Who & What
The Sonore Music Servers are very customizable, both hardware and software, and require very little computer knowledge. The servers are designed and assembled here in the U.S. and shipped to customers all over the world. A few months ago I worked with Simple Design to come up with a Sonore Music Server customized to meet my needs for this review. We exchanged several emails discussing my storage, digital audio output, and software requirements, and available remote control options. A short time later I had the server in place and Simple Design only an email or phone call away to answer any questions. In a way I feel sorry for Simple Design because I'm sure I asked more questions and invented more implausible scenarios than many customers combined. I guess that's what happens when a company has personal customer service. People actually use it. I can't imagine contacting Apple to discuss externally clocking a Lynx AES16 card inside a Mac Pro. That's exactly what I did with Simple Design. My original requirements didn't include using an external word clock for the Lynx card inside the Sonore Music Server, but I asked for it anyway after the fact. An hour later I had the capability to externally clock the Lynx AES16 and a button within the software interface to synchronize the clock without leaving my chair. The whole thing reminds me of Field of Dreams. If you build it they will come. If you provide personal customer service people will us it.
Who is the Sonore Music Server for? As I touched on in the opening paragraph this server is great for computer audiophiles looking to set it and forget it. There's a lot to be said about using a music server day-in day-out and not worrying about bit perfect output, volume controls, software updates, auto sample rate changes, ASIO, WASAPI, Kernel Streaming, firewalls, viruses, background services, Steve Ballmer, Steve Jobs, etc… The Sonore Music Server is also great for computer audiophiles who have good technical knowledge of Windows/Mac but lack the desire or technical chops to build this type of appliance-like server on their own. There are likely many computer audiophiles who would benefit from using a Sonore Music Server so don't consider the aforementioned groups of people as a definitive list.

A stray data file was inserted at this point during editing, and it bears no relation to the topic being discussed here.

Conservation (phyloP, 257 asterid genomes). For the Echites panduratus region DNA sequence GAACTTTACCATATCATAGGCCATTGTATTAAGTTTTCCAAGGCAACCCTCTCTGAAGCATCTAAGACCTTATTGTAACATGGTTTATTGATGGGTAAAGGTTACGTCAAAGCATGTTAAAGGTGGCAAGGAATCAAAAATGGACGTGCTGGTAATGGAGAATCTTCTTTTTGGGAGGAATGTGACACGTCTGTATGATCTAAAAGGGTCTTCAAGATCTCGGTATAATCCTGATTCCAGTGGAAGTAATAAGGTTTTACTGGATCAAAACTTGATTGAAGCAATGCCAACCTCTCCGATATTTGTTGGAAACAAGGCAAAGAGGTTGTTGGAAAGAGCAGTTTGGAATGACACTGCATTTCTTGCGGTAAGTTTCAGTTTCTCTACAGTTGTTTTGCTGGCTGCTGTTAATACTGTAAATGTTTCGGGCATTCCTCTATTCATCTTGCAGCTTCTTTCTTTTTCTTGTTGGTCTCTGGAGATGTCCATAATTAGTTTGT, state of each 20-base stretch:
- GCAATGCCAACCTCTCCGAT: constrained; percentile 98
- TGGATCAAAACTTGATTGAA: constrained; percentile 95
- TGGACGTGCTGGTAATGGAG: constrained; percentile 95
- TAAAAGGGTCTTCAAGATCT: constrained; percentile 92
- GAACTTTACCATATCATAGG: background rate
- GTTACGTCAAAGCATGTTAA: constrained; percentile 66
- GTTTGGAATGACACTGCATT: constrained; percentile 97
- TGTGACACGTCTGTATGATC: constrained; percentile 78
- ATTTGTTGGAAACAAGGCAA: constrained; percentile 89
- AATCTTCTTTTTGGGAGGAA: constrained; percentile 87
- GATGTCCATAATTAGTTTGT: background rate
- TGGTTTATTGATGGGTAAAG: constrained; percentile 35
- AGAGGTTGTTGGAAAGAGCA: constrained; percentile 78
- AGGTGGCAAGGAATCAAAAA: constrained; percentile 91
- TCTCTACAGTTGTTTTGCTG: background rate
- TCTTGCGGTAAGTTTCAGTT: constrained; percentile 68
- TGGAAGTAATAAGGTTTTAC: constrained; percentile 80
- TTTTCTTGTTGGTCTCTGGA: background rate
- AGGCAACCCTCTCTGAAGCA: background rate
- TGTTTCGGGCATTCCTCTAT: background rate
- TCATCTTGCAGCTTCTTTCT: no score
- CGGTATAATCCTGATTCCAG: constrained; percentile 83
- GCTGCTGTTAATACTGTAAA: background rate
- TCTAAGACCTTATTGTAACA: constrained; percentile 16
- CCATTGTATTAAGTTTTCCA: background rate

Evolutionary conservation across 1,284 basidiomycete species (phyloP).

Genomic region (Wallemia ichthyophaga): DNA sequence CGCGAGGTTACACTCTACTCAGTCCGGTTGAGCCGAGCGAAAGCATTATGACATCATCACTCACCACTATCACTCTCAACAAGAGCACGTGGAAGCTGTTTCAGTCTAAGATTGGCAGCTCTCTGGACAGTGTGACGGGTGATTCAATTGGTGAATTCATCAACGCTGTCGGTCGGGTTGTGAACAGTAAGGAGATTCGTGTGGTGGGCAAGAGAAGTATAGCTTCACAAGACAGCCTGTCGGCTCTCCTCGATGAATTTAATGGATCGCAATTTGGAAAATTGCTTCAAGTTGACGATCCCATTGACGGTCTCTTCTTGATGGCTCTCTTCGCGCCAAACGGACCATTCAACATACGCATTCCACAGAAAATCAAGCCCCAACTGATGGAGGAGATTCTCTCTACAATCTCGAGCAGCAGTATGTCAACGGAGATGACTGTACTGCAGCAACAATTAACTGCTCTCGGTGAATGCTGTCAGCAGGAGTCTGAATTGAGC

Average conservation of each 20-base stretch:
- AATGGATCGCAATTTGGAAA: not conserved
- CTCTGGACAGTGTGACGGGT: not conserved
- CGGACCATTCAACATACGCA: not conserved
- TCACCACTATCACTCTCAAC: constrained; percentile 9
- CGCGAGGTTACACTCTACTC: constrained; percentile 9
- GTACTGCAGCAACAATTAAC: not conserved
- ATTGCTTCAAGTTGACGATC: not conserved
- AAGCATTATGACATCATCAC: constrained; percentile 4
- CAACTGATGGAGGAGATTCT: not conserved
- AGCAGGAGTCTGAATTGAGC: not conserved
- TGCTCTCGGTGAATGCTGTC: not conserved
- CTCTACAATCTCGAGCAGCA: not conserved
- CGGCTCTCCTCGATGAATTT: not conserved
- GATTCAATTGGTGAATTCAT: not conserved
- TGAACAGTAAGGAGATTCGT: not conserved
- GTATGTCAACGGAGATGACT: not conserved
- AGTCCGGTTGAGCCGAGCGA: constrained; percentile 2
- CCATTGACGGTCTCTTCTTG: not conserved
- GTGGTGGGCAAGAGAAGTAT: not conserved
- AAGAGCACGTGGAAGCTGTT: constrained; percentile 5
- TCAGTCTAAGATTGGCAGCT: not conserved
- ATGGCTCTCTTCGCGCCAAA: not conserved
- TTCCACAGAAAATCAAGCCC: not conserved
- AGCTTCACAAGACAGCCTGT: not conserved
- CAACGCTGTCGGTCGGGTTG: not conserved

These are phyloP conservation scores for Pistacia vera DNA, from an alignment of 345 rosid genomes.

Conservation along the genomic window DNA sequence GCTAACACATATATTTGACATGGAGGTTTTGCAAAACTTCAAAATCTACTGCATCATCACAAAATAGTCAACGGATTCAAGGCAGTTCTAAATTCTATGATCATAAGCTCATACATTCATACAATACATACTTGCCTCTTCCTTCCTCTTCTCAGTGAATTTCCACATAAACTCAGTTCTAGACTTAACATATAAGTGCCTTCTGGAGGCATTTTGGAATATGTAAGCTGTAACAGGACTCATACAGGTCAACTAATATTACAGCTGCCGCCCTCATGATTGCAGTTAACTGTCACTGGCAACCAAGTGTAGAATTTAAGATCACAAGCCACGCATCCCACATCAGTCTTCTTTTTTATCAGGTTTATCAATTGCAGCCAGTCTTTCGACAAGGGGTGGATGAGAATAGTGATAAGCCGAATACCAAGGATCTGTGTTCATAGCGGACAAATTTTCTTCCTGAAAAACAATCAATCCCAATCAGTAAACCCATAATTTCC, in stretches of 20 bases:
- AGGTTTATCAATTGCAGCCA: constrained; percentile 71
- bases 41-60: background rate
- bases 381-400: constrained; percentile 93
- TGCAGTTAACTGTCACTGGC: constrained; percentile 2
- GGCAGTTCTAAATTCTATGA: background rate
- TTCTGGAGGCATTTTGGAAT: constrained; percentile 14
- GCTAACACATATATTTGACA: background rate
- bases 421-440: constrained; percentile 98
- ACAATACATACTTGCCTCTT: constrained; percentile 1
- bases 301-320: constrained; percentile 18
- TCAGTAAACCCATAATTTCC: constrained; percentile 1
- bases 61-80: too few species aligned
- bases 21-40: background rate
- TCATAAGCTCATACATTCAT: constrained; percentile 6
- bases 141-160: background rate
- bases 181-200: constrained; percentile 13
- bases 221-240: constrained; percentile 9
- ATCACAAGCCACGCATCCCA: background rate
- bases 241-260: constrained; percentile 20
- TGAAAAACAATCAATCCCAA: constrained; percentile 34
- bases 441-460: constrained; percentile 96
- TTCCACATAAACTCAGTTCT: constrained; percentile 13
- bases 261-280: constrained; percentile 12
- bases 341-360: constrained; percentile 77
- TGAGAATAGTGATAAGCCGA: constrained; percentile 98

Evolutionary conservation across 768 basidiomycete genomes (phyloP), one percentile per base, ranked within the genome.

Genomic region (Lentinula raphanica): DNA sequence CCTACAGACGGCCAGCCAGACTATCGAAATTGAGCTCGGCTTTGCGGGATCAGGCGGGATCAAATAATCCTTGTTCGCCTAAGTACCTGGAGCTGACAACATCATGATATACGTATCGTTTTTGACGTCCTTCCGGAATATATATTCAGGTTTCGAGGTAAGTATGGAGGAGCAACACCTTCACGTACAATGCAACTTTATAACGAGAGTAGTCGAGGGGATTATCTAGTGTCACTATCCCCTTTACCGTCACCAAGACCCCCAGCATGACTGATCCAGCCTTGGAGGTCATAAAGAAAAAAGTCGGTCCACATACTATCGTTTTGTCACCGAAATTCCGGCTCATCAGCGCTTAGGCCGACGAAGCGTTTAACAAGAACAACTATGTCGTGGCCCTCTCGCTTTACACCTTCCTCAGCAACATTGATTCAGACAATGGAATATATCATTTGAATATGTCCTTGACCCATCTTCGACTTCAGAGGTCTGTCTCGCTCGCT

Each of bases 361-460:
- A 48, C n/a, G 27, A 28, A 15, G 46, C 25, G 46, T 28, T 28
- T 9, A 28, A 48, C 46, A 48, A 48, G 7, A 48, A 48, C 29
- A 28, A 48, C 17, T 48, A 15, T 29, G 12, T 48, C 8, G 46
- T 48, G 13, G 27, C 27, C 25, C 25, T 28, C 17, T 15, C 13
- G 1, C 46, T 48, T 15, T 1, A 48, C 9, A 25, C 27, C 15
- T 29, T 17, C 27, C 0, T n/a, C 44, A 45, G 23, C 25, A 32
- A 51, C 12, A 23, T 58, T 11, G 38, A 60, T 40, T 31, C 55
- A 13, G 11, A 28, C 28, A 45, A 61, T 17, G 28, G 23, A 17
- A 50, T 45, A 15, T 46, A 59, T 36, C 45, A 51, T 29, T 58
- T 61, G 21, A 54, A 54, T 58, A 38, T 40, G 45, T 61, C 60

The Sonore Music Server delivered for review is roughly (L)19" x (W)18" x (H)3". The all aluminum chassis is nothing like a standard PC that's comprised of different plastics. The front panel of this HD-Plex case is a thick piece of silver aluminum without any of the standard unsightly USB, FireWire, or audio ports so commonly found on other computers. The rest of the chassis is solid black with heat dissipating fins running vertically the length of each side. My one complaint about the case is its size. I don't mind the 18" width or 3" height but the 19" length, not including any cables protruding form the rear, may be a bit too deep for some installations using a standard audio component racks. During the last couple weeks I've been using the Sonore server with an Esoteric D-07 DAC. The D-07 ((L)13-5/8" x (W)17-3/8" x (H)4-1/16") rests comfortably on top of the Sonore server with plenty or room to spare. Fortunately Simple Design has smaller case options available, also sourced from HD-Plex, should the 19" length be an issue. The power supply for this server is an external brick style PSU. The PSU's cord running to the server is captive to the external supply while the cord connecting the PSU to a power outlet can be removed and replaced if desired. The external PSU and heat dissipating aluminum fins enable the Sonore Music Server to operate completely fanless and nearly silent. Internally the server has a series of heat pipes that transfer heat away from the central processing unit (CPU) to the external cooling fins. A traditional music server has a series of heatsinks and fans that suck room temperature air in and blow hot air out. These fans frequently produce more noise than any other computer component.